Right of way is "the legal right, established by usage or grant, to pass along a specific route through grounds or property belonging to another", or "a path or thoroughfare subject to such a right". A similar right of access also exists on land held by a government, lands that are typically called public land, state land, or Crown land. When one person owns a piece of land that is bordered on all sides by lands owned by others, an easement may exist, or be created so as to initiate a right of way through the bordering land.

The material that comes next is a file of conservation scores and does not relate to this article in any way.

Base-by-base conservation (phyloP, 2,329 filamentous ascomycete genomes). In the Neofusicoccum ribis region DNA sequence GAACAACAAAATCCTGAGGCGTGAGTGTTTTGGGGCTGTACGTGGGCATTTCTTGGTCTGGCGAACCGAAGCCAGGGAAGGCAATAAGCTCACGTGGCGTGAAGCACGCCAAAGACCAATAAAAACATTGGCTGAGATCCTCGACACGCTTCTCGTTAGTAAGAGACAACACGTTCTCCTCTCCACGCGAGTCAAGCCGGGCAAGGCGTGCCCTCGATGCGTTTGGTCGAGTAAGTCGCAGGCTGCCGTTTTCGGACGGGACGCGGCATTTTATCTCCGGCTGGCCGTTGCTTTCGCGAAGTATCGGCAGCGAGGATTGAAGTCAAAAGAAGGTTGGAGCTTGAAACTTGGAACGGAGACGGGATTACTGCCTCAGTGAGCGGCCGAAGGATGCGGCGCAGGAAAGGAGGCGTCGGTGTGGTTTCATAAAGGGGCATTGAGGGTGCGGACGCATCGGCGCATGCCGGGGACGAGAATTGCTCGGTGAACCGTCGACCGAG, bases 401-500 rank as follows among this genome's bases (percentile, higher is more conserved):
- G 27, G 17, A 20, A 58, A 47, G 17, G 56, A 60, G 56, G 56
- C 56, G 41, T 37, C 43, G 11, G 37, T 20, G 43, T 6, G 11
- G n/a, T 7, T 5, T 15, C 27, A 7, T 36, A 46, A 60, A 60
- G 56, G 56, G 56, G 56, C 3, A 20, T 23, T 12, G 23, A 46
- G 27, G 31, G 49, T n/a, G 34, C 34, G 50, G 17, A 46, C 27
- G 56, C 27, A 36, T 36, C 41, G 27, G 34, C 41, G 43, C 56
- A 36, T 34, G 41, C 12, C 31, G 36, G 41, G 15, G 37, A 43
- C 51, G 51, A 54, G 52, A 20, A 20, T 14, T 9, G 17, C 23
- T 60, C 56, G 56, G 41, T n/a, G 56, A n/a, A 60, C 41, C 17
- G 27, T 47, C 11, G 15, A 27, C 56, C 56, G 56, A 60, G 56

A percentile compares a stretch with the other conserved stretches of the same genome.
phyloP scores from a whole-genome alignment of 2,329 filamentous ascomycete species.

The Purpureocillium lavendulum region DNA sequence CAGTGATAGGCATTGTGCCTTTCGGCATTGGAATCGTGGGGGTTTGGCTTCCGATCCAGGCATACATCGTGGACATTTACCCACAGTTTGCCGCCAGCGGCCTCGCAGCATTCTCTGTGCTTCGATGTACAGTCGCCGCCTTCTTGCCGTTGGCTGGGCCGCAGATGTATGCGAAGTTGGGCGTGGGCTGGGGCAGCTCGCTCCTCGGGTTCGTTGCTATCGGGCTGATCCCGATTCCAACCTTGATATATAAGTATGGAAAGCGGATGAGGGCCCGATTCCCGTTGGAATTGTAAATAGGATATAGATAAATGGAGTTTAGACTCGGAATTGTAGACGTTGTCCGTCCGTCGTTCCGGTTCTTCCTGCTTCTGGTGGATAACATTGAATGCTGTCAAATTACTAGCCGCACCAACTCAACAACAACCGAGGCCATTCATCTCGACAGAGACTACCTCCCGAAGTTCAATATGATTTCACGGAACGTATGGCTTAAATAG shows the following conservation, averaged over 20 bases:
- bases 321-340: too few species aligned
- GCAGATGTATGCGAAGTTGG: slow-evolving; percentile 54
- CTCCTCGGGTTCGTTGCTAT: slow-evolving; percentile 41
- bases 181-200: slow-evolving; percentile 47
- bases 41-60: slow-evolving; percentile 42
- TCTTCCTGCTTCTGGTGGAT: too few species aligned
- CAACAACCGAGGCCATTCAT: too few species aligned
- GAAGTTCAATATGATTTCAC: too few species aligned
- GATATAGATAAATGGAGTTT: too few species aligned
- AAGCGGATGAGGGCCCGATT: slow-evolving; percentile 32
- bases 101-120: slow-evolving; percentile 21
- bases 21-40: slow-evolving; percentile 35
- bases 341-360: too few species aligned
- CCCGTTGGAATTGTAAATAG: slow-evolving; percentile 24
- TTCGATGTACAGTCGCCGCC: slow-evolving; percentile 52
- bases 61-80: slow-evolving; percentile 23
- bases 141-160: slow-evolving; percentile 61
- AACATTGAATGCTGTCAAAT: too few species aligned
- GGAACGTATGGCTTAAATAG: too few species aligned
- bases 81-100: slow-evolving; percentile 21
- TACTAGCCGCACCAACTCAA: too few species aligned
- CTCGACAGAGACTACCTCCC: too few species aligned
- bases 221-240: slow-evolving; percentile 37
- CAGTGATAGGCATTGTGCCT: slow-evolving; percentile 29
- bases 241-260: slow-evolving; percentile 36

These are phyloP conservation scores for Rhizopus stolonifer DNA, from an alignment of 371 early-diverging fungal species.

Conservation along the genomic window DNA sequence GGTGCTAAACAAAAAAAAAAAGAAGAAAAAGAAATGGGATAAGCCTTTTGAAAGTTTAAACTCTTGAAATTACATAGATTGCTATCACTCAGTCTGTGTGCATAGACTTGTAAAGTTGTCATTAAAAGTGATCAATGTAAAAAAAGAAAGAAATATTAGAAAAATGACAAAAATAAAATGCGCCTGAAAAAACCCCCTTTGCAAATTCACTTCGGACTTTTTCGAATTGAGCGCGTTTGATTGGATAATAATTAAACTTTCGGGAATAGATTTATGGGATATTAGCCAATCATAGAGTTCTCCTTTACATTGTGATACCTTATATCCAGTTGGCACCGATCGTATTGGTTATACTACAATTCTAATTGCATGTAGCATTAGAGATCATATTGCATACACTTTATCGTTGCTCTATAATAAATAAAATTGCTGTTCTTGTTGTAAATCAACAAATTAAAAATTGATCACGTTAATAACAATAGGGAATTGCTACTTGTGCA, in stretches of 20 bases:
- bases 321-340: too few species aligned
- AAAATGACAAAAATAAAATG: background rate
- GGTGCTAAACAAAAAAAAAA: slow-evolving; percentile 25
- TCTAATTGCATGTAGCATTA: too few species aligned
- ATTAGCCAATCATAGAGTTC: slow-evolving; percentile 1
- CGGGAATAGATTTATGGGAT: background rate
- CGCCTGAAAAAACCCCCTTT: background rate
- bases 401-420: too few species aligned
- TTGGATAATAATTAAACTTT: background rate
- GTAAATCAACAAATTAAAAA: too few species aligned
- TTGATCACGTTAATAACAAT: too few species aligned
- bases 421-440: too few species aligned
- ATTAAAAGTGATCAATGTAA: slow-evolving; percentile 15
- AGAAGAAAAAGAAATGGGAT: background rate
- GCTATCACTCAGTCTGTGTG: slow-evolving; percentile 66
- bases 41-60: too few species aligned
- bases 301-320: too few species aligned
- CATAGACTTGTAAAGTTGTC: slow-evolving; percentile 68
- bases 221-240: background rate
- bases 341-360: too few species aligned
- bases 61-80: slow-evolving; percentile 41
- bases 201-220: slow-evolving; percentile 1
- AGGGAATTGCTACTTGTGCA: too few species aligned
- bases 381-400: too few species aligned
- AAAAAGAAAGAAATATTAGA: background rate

This article focuses on access by foot, by bicycle, horseback, or along a waterway, while Right-of-way (transportation) focuses on land usage rights for highways, railways, pipelines.
A footpath is a right of way that legally may only be used by pedestrians. A bridleway is a right of way that legally may be used only by pedestrians, cyclists and equestrians, but not by motorised vehicles. In some countries, especially in Northern Europe, where the freedom to roam has historically taken the form of general public rights, a right of way may not be restricted to specific paths or trails.
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